were absolutely at the merely of the Yankee
It is such an edit as might have been drawn up by Beecher
and Charles Sumner
, and countersigned by Robespierre and
One little fragment of practical meaning is discernible amid the frantic ebullition of ferocious insolence and blood-thirsty menace.
The President has taken the sinister but subtle advice often tendered to him by some of his more sooner friends, and is about to carry into effect a notable device for insuring his own re-election and the apparent re-construction of the Union
" has pointed out that without the Southern States
, it will be, in all probability, impossible to obtain a legal majority either in the Electoral College or in the House of Representatives for any President
would, therefore, be placed, in 1865, in a serious dilemma, being compelled either to acknowledge that the Southern States
are no longer in the Union
, or to forage the election of a legally qualified Chief Magistrate
To avoid this difficulty, Mr. Lincoln
proposes to constitute a fictitious South; to establish a pseudo State Government wherever he can find a secure foothold in a Southern State, and collect there a decent number of voters.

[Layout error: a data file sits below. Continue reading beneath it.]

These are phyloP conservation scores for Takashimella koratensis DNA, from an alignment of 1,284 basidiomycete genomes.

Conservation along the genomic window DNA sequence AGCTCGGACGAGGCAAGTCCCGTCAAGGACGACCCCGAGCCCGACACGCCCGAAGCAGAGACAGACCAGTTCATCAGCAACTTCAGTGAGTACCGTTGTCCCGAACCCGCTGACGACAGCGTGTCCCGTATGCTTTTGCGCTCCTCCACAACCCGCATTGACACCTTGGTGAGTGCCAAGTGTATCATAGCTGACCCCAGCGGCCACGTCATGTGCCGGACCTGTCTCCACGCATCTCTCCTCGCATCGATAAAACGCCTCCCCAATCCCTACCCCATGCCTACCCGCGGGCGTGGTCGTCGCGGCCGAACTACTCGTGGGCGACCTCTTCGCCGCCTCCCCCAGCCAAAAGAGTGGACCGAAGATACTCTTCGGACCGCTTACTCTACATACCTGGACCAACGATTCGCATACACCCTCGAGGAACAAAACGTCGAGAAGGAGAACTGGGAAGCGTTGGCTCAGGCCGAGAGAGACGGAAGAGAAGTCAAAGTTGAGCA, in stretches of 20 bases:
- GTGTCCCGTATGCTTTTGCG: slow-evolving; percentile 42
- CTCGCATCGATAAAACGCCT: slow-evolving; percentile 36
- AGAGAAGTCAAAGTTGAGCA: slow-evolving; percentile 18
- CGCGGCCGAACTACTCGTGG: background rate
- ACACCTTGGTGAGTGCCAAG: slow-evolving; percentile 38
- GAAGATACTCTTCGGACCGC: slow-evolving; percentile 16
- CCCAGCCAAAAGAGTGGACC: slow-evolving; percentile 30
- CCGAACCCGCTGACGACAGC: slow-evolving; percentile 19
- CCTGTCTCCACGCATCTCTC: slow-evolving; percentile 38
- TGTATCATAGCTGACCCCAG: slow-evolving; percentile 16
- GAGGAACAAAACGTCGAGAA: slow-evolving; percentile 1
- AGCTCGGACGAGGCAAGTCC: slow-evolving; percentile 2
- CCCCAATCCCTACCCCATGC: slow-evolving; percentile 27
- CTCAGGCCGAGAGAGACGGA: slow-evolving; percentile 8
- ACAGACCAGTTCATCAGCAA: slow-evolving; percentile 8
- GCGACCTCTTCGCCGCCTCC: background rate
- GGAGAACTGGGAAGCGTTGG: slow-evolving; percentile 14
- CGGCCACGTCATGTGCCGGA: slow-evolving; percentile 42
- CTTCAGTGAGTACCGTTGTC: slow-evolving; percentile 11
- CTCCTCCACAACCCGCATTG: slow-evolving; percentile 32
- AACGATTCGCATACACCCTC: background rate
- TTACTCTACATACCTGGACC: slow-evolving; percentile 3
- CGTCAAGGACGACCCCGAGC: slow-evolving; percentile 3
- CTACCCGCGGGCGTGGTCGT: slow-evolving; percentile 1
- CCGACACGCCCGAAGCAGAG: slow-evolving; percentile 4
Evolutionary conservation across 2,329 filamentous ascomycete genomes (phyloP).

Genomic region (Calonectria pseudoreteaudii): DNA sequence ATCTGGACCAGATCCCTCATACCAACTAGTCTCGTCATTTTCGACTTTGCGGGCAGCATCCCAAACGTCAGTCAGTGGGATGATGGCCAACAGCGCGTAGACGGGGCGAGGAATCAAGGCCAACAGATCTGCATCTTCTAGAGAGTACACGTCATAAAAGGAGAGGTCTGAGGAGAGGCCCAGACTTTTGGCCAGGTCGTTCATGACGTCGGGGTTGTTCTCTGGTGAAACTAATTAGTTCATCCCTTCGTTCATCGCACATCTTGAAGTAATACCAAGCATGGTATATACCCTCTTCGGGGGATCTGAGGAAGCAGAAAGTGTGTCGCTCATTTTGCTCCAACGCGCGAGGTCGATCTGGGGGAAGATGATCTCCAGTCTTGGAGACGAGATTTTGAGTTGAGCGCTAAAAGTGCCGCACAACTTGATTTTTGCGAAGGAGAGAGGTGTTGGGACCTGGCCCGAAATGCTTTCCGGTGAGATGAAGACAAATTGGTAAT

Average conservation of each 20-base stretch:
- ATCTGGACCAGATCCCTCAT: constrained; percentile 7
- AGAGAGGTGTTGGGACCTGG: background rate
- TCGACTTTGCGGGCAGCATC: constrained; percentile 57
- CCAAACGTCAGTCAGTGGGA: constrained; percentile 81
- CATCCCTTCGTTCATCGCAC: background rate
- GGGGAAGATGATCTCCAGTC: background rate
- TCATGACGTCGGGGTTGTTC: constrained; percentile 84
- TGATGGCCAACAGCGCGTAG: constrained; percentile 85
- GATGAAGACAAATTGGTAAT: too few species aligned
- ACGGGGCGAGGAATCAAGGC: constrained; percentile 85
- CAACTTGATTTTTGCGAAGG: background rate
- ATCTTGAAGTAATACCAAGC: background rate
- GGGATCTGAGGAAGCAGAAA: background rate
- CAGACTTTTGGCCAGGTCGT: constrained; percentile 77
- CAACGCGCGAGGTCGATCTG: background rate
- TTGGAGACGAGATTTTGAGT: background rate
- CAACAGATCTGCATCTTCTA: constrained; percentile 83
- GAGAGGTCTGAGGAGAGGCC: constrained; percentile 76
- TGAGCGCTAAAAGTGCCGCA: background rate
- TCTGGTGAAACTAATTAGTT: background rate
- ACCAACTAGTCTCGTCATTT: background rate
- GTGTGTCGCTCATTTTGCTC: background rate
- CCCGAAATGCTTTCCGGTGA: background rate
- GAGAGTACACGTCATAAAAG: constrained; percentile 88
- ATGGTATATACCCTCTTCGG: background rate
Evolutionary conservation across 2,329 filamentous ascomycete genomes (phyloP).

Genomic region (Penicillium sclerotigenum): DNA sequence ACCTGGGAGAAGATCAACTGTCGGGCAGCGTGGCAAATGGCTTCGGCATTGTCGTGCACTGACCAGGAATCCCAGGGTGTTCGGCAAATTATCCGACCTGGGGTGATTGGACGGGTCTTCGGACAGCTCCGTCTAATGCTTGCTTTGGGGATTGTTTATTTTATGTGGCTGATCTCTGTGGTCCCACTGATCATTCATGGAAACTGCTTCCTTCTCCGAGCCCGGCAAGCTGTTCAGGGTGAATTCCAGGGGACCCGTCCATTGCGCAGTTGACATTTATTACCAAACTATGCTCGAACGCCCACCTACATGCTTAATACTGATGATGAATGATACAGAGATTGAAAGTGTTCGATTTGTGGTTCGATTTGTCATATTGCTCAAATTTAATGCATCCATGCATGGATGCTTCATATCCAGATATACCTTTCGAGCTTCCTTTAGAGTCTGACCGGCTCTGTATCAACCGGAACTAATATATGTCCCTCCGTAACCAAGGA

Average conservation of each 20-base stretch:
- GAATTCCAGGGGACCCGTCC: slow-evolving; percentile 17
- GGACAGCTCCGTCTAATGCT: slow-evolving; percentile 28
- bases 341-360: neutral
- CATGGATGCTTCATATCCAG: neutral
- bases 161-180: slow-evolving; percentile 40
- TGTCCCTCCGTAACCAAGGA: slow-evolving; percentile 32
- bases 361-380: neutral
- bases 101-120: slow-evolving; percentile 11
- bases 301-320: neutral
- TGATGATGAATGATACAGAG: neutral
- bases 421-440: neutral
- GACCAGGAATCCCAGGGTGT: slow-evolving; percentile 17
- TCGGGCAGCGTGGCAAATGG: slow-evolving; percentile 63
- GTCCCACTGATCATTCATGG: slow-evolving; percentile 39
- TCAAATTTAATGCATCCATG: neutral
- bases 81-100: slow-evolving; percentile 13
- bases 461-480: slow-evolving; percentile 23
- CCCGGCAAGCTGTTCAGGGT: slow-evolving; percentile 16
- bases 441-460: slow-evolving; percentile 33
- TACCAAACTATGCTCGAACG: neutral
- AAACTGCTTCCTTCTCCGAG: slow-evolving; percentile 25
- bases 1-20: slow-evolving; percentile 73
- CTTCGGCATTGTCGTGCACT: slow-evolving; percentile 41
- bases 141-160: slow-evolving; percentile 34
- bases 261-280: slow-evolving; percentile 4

As fugitive slaves, camp-followers, and soldiers, will be admitted, it will not be difficult to get up a pretense of the presence of "one teath of the whose number" of electors in several Southern States; and any embarrassment that may arise will be smoothed away by judicious manipulation of the battle-box.
, and North Carolina
, will, by the mouths of invading soldiers, sutlers, thieves, and negroes vote themselves back into the Union
; and, with is still better, choose Presidential Electors pledged to cast their votes for Abraham Lincoln
The scheme is transparent enough; but it will do for the Yankees
, for Mr. Seward
's diplomacy, and for the European
organs of the Federal Government
; and if Lord Russell will only present to be deceived by it, it will have fully accomplished the almost hopes of the originators.